IMO the true impact of secondhand smoke has not been determined, never mind third hand.  It's a bizarre trait of our country - we awfulize a handful of things and merrily go along ignoring the myriad of dangers from the chemical soup we swim in.  Let's start with automobile and truck exhaust - it's much more pervasive and I would suggest much more toxic.  Put a person in an enclosed space - it may get smoky from a cigarette but car exhaust will kill you.


Posted by Elizabeth Bolton, Cambridge MA Realtor (RE/MAX Destiny Real Estate Cambridge, MA) almost 11 years ago

Article is first study I've heard. Bet it won't be the last. Have re-blogged. Thanks!

Posted by Ann Heitland, Retired from Flagstaff Real Estate Sales (Retired from RE/MAX Peak Properties) almost 11 years ago

Someone told me recently that arsenic is in the home from the residue:

Here is a BPO I did a couple of weeks ago:

Yes, that is what you think it is!

Posted by Renée Donohue~Home Photography, Western Michigan Real Estate Photographer (Savvy Home Pix) almost 11 years ago


Think of the years of smoke that painted the dresser's outline!  Thanks for commenting and for the photo.


Thanks for the reblog!


I couldn't agree more, but I've stopped fighting that battle and just look for ways to use the present climate to build my business regardless of the silliness.


That's about it!


Apropos of Elizabeth's comment, and in response to yours, it's all about what will sell and what won't.


What's the response from the businessman side of you?


I wonder what that electrical device would do in the room Renee Burrows shows in her comment?


That it will.  Thanks for commenting.

Mike in Tucson

Posted by Mike Jones, Mike Jones NMLS 223495 (SUNSTREET MORTGAGE, LLC (BK-0907366, NMLS 145171) ) almost 11 years ago

you know, some things are just getting out of hand in my opinion - I don't smoke and could care less who smoked in my home before I moved in - if they were chain smokers that lived there for years I would have smelled it when I walked in - since I did not smell anything, I am fine - no disclosure needed -

Posted by Barbara-Jo Roberts Berberi, MA, PSA, TRC - Greater Clearwater Florida Residential Real Estate Professional, Palm Harbor, Dunedin, Clearwater, Safety Harbor (Charles Rutenberg Realty) almost 11 years ago

That photo of Renee's is major gross.  Look at how white the wall is behind what looks like may have been a picture on the wall.  Looks like the some got stuck behind the dresser.  blech!

Posted by Doreen McPherson, Phoenix Arizona Real Estate ~ (Homesmart ~ Scottsdale ~ Tempe) almost 11 years ago

Thanks for sharing this -- I think the issue will begin to be even more important.

I recently heard of a lawsuit against a buyer's agent, as a buyer bought a townhome (or condo) and the next door neighbor smoked.   The buyer felt that the buyer's agent should have disclosed this.   (Not sure I have all of the facts right in this lawsuit, but I think I have the jest of it right.)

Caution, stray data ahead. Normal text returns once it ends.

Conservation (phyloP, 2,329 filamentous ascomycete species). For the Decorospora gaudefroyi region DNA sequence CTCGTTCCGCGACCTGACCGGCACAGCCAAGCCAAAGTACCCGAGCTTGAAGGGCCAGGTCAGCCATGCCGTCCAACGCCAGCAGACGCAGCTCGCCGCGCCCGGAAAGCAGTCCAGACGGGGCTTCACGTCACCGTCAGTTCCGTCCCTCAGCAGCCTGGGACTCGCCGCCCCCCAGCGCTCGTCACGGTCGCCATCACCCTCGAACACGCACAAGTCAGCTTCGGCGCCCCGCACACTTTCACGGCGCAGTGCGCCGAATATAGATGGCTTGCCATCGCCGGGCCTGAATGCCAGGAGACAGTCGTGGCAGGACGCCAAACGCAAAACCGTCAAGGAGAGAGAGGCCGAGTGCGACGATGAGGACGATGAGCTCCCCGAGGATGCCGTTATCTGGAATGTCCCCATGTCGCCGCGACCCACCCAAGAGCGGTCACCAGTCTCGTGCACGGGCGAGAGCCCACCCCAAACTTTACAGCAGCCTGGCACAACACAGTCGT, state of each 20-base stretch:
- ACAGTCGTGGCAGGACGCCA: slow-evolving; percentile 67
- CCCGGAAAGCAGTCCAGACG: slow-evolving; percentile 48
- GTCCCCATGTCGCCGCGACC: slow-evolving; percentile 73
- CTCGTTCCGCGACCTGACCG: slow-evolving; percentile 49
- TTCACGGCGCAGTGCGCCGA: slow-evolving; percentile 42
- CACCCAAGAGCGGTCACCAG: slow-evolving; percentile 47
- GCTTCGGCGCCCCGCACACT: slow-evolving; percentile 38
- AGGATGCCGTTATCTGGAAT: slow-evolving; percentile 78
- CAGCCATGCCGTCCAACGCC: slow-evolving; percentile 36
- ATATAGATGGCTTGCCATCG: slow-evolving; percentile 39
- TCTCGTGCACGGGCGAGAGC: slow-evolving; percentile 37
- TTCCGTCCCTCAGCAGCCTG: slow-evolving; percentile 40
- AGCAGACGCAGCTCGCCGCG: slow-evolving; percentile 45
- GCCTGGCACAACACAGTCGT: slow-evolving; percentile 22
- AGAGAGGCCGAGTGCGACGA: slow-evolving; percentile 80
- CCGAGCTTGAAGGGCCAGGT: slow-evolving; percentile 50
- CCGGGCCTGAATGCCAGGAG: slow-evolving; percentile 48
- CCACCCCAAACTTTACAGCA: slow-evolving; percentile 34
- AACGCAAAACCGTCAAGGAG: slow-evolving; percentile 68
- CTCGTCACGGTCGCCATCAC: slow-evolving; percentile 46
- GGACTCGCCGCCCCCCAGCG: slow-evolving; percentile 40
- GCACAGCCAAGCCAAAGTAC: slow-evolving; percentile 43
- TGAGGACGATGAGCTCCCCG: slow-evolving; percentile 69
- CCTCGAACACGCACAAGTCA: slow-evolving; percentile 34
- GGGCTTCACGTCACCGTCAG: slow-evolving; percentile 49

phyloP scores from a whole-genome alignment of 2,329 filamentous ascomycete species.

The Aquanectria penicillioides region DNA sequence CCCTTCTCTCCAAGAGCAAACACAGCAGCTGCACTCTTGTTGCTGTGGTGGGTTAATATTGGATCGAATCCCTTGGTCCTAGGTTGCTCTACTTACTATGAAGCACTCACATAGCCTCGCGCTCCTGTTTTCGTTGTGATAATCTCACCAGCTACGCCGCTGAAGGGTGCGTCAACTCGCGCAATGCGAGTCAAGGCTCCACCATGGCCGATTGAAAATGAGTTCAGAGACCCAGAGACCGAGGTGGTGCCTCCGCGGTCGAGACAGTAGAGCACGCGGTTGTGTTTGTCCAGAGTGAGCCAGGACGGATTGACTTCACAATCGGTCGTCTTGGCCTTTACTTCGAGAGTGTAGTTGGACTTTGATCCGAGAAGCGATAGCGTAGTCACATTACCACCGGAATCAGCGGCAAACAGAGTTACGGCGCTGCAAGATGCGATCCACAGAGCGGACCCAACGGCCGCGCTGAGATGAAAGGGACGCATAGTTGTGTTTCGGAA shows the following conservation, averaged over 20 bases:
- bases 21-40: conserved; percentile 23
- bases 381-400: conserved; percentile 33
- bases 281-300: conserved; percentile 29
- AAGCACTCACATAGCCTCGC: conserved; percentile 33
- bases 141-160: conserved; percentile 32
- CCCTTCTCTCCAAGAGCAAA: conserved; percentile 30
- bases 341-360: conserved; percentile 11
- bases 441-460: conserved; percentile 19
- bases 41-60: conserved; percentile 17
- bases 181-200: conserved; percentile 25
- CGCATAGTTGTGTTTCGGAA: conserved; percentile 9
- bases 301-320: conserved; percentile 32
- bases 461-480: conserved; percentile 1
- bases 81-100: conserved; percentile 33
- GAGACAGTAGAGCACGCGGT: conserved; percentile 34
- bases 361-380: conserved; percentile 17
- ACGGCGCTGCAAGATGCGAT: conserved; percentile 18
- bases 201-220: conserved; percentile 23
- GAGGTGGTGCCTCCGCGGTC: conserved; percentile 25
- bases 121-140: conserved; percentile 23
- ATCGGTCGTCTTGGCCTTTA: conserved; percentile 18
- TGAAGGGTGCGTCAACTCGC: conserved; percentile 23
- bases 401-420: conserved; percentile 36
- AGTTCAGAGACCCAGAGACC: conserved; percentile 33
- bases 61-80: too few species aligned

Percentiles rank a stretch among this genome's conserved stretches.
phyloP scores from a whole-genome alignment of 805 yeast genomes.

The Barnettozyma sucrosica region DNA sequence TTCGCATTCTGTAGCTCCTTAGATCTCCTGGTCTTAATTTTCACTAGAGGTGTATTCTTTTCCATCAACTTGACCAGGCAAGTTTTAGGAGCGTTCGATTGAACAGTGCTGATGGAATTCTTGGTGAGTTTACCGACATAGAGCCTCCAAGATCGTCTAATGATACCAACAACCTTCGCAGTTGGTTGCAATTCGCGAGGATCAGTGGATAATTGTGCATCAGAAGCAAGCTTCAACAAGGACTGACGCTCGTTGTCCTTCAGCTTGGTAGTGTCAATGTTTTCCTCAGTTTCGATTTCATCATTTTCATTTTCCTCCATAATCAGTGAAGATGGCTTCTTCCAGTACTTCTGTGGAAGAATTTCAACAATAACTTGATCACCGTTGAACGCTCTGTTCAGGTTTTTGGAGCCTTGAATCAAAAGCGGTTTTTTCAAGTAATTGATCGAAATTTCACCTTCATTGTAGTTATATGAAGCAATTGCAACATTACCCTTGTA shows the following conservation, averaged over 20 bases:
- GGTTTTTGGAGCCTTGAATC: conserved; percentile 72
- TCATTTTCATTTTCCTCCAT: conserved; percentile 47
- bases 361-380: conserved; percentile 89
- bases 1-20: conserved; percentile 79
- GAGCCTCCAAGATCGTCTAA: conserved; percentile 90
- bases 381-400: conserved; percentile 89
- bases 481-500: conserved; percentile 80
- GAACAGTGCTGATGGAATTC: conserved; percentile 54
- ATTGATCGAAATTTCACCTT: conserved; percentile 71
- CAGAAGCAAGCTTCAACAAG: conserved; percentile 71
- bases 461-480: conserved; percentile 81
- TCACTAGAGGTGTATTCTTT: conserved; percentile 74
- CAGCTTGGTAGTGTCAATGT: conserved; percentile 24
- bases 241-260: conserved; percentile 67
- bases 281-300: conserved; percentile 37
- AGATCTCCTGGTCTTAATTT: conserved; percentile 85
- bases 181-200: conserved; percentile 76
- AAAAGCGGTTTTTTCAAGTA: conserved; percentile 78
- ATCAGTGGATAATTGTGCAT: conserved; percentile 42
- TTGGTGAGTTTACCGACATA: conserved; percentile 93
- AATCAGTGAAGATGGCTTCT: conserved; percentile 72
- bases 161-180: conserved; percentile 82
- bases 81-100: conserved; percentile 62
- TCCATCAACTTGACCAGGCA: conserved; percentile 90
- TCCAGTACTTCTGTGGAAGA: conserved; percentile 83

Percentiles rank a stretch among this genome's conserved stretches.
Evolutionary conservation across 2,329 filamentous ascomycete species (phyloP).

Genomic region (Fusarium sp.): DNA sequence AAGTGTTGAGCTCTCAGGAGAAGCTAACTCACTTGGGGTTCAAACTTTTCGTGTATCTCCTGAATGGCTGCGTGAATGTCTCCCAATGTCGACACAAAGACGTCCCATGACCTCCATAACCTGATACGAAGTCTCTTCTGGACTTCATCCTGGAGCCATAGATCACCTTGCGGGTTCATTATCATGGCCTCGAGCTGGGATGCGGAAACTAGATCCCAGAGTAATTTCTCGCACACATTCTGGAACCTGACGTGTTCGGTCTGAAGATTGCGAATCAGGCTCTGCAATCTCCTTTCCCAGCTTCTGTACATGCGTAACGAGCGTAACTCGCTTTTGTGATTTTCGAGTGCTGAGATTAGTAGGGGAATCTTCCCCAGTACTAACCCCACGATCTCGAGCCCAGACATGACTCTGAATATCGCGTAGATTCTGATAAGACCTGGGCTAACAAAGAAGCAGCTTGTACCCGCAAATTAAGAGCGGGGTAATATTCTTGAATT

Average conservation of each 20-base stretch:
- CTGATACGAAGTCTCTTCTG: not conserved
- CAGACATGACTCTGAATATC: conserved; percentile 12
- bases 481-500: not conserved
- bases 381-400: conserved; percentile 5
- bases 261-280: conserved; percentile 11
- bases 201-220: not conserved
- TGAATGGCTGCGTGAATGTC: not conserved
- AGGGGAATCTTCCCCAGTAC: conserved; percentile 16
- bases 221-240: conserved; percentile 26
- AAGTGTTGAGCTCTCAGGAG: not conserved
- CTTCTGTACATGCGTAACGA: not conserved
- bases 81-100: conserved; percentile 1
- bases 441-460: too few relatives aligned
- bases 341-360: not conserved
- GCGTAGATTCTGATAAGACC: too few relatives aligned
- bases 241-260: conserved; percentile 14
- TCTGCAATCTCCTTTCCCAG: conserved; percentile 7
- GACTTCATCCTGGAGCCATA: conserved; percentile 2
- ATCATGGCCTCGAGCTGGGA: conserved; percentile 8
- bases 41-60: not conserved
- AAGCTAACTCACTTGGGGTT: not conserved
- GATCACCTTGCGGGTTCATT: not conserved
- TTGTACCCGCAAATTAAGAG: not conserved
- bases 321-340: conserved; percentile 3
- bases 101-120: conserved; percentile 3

Posted by Kathy Torline, Colorado Springs Real Estate Blog 719-287-1049 (ERA Herman Group Real Estate) almost 11 years ago


I'd like to know more about that lawsuit.  Thanks for commenting.


Your comment made me look at the photo again, and it's interesting ~ the area behind the dresser is a positive, while the area behind the picture is a negative.  I wonder if the back of the dresser was coated with smoke residue before it was placed in the home?


Thanks for giving the contrary opinion!

Mike in Tucson

Posted by Mike Jones, Mike Jones NMLS 223495 (SUNSTREET MORTGAGE, LLC (BK-0907366, NMLS 145171) ) almost 11 years ago

My guess is, the picture was touching the wall and the smoke was unable to get behind it and the dresser had space behind it and that allowed it to accumulate there.   gross, gross!

Posted by Doreen McPherson, Phoenix Arizona Real Estate ~ (Homesmart ~ Scottsdale ~ Tempe) almost 11 years ago


I thought that at first, but then wouldn't all of the wall be that dark?  Something else is going on there.

Mike in Tucson

Posted by Mike Jones, Mike Jones NMLS 223495 (SUNSTREET MORTGAGE, LLC (BK-0907366, NMLS 145171) ) almost 11 years ago

Maybe they painted around the dresser at one time.  It is too weird...

Posted by Doreen McPherson, Phoenix Arizona Real Estate ~ (Homesmart ~ Scottsdale ~ Tempe) almost 11 years ago

Hi Mike,

I've only had one buyer purchase a home where you could still smell smoke and he was a smoker. The odor is so offensive..it's always harder to sell a home where a smoker has lived as so many do not smoke now and want nothing to do with a home that has such a pungit odor!

Posted by Dorie Dillard CRS GRI ABR, Serving Buyers & Sellers in NW Austin Real Estate (Coldwell Banker Realty ~ 512.750.6899) almost 11 years ago